2 Corinthians 11:30
Parallel Verses
New American Standard Bible
If I have to boast, I will boast of what pertains to my weakness.

King James Bible
If I must needs glory, I will glory of the things which concern mine infirmities.

Darby Bible Translation
If it is needful to boast, I will boast in the things which concern my infirmity.

World English Bible
If I must boast, I will boast of the things that concern my weakness.

Young's Literal Translation
if to boast it behoveth me, of the things of my infirmity I will boast;

2 Corinthians 11:30 Parallel
Commentary
Barnes' Notes on the Bible

If I must needs glory - It is unpleasant for me to boast, but circumstances have compelled me. But since I am compelled, I will not boast of my rank, or talents, but of that which is regarded by some as an infirmity.

Mine infirmities - Greek, "The things of my weakness." The word here used is derived from the same word which is rendered weak," in 2 Corinthians 11:29. He intends doubtless to refer here to what had preceded in his enumeration of the trials which he had endured. He had spoken of sufferings. He had endured much. He had also spoken of that tenderness of feeling which prompted him to sympathize so deeply when others suffered. He admitted that he often wept, and trembled, and glowed with strong feelings on occasions which perhaps to many would not seem to call for such strong emotions, and which they might be disposed to set down as a weakness or infirmity. This might especially be the case among the Greeks, where many philosophers, as the Stoics, were disposed to regard all sympathetic feeling, and all sensitiveness to suffering as an infirmity. But Paul admitted that he was disposed to glory in this alone. He gloried that he had sneered so much; that he had endured so many trials on account of Christianity, and that he had a mind that was capable of feeling for others and of entering into their, sorrows and trials. Well might he do this, for there is no more lovely feature in the mind of a virtuous man, and there is no more lovely influence of Christianity than this, that it teaches us to "bear a brother's woes," and to sympathize in all the sorrows and joys of others. Philosophy and infidelity may be dissocial, cheerless, cold; but it is not so with Christianity. Philosophy may snap asunder all the cords which bind us to the living world, but Christianity strengthens these cords; cold and cheerless atheism and scepticism may teach us to look with unconcern on a suffering world, but it is the glory of Christianity that it teaches us to feel an interest in the weal or woe of the obscurest man that lives, to rejoice in his joy, and to weep in his sorrows.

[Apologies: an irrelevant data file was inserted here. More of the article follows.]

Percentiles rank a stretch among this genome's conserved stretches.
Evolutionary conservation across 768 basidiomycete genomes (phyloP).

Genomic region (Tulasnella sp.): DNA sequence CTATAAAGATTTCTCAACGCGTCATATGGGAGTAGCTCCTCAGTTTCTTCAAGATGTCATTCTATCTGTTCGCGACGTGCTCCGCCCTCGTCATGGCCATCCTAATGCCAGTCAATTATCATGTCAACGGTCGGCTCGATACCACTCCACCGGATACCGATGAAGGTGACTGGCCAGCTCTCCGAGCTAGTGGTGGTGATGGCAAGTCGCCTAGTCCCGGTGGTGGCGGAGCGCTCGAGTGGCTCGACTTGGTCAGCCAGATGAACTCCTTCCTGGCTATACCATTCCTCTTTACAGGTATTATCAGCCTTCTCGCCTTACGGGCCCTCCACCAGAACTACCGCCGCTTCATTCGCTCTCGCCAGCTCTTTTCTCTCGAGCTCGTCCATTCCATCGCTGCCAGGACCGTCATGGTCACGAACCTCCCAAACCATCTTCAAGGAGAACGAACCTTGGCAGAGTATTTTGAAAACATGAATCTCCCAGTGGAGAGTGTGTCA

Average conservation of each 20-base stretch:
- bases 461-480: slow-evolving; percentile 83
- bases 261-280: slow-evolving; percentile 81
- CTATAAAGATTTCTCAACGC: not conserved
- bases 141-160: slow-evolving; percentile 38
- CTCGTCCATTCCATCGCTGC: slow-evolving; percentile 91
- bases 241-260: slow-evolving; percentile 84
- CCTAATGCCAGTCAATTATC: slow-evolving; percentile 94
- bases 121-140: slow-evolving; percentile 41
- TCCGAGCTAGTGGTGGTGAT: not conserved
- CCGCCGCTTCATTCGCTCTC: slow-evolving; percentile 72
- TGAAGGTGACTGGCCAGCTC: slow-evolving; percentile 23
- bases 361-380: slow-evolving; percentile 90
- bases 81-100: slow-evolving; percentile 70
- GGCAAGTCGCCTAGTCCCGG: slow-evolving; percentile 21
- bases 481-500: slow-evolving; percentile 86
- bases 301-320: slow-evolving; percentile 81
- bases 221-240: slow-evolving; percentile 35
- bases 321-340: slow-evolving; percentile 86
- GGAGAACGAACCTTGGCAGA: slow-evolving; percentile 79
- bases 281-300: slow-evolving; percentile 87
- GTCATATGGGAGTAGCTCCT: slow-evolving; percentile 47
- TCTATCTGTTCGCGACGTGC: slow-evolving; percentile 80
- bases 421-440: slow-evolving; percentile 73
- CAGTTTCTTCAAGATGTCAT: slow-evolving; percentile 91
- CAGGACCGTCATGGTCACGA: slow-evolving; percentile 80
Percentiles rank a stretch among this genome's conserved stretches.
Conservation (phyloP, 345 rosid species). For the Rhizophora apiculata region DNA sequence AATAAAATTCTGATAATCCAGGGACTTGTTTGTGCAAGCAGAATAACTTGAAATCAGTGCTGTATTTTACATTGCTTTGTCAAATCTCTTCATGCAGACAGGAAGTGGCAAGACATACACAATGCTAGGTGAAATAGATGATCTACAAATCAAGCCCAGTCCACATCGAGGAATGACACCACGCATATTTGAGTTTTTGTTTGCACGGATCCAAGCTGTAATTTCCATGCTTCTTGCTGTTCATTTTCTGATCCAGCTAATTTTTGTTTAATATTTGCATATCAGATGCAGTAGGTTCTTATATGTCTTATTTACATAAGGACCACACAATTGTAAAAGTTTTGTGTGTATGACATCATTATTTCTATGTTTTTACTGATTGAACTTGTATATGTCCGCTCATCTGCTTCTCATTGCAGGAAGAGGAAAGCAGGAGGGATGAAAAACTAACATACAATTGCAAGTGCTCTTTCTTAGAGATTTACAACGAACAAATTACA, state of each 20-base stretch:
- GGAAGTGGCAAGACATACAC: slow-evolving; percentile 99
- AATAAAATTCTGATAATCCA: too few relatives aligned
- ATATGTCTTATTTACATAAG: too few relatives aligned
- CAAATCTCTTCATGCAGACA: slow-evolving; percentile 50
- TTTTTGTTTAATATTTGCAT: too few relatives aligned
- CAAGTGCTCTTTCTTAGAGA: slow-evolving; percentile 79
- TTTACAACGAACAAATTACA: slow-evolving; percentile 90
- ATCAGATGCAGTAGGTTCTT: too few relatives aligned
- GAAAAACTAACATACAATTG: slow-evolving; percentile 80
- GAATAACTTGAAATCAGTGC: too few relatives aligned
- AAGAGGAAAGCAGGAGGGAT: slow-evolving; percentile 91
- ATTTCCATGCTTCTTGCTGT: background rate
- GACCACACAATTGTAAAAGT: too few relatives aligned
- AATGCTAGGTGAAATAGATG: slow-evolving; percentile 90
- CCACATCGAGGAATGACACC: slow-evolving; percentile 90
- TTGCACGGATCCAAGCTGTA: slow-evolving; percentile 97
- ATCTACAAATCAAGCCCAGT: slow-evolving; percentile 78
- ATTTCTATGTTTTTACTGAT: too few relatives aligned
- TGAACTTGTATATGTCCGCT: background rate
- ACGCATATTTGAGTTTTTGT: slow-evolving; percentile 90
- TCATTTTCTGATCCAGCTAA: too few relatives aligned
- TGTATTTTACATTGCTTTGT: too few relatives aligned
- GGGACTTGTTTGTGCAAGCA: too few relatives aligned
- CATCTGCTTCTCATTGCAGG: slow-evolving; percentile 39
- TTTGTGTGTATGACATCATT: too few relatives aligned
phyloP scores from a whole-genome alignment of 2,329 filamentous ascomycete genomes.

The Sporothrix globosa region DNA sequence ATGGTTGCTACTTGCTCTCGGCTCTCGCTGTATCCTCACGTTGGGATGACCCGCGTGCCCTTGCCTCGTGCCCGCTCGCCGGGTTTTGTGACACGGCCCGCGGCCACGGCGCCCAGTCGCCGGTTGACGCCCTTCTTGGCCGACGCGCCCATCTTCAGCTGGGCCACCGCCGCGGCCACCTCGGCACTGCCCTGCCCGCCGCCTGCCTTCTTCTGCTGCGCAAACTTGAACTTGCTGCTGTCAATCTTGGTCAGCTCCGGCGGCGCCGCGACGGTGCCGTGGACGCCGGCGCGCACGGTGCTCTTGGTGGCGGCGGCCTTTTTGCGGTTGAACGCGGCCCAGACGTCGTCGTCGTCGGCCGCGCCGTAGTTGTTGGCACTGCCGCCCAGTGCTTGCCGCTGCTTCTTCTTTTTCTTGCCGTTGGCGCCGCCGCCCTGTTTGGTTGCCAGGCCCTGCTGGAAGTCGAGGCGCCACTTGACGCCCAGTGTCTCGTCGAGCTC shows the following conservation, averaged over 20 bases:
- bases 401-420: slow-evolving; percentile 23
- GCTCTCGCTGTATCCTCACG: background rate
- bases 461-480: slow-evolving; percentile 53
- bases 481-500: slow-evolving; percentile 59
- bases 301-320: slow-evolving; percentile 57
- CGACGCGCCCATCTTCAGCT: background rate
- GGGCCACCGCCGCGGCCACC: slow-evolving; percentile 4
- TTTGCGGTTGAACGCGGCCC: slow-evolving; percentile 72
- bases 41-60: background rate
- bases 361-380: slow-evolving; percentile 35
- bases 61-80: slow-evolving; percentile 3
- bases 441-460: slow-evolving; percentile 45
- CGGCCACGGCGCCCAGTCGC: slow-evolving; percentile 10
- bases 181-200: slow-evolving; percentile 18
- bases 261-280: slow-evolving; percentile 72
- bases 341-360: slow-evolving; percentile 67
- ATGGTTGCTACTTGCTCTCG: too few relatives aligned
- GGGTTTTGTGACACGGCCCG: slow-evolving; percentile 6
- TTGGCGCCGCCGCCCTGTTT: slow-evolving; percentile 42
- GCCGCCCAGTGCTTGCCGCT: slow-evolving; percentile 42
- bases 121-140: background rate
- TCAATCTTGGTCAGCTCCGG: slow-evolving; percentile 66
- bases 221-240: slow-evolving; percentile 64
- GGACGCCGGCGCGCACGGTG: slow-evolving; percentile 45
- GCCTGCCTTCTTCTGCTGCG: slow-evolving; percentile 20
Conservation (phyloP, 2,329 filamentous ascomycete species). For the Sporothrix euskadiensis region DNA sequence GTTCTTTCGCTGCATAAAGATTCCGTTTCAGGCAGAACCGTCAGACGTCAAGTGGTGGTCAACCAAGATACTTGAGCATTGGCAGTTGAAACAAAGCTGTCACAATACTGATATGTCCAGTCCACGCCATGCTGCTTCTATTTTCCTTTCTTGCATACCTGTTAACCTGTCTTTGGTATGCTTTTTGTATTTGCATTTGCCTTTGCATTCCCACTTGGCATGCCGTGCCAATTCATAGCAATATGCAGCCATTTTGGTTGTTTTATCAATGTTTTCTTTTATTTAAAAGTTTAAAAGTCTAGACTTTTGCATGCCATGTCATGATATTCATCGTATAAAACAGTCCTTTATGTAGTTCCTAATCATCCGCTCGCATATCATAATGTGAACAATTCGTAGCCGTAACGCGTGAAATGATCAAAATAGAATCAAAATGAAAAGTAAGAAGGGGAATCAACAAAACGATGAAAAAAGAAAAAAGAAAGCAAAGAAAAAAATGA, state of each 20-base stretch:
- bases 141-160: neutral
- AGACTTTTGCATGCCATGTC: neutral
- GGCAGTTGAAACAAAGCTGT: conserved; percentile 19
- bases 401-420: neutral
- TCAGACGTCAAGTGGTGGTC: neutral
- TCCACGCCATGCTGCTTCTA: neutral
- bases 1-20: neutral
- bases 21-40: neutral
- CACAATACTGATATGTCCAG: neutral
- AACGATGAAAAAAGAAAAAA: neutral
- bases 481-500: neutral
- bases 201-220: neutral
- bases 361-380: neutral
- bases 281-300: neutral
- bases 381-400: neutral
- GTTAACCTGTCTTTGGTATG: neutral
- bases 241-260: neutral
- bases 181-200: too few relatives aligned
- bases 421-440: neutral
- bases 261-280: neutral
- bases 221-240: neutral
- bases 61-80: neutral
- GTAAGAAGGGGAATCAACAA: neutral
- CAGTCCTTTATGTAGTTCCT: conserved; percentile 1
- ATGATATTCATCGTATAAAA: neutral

2 Corinthians 11:30 Parallel Commentaries

Library
Letter ii (A. D. 1126) to the Monk Adam
To the Monk Adam [3] 1. If you remain yet in that spirit of charity which I either knew or believed to be with you formerly, you would certainly feel the condemnation with which charity must regard the scandal which you have given to the weak. For charity would not offend charity, nor scorn when it feels itself offended. For it cannot deny itself, nor be divided against itself. Its function is rather to draw together things divided; and it is far from dividing those that are joined. Now, if that
Saint Bernard of Clairvaux—Some Letters of Saint Bernard, Abbot of Clairvaux

Of this Weakness of His, He Saith in Another Place...
13. Of this weakness of his, he saith in another place, "We made ourselves small among you, even as a nurse cherisheth her children." [2510] For in that passage the context indicates this: "For neither at any time," saith he, "used we flattering words, as ye know, nor an occasion of covetousness; God is witness: nor of men sought we glory, neither of you, nor yet of others when we might have been burdensome to you as the Apostles of Christ: but we made ourselves small among you, even as a nurse cherisheth
St. Augustine—Of the Work of Monks.

That the Ruler Should be a Near Neighbour to Every one in Compassion, and Exalted Above all in Contemplation.
The ruler should be a near neighbour to every one in sympathy, and exalted above all in contemplation, so that through the bowels of loving-kindness he may transfer the infirmities of others to himself, and by loftiness of speculation transcend even himself in his aspiration after the invisible; lest either in seeking high things he despise the weak things of his neighbours, or in suiting himself to the weak things of his neighbours he relinquish his aspiration after high things. For hence it is
Leo the Great—Writings of Leo the Great

Laboring under Difficulties
While Paul was careful to set before his converts the plain teaching of Scripture regarding the proper support of the work of God, and while he claimed for himself as a minister of the gospel the "power to forbear working" (1 Corinthians 9:6) at secular employment as a means of self-support, yet at various times during his ministry in the great centers of civilization he wrought at a handicraft for his own maintenance. Among the Jews physical toil was not thought strange or degrading. Through Moses
Ellen Gould White—The Acts of the Apostles

2 Corinthians 11:29
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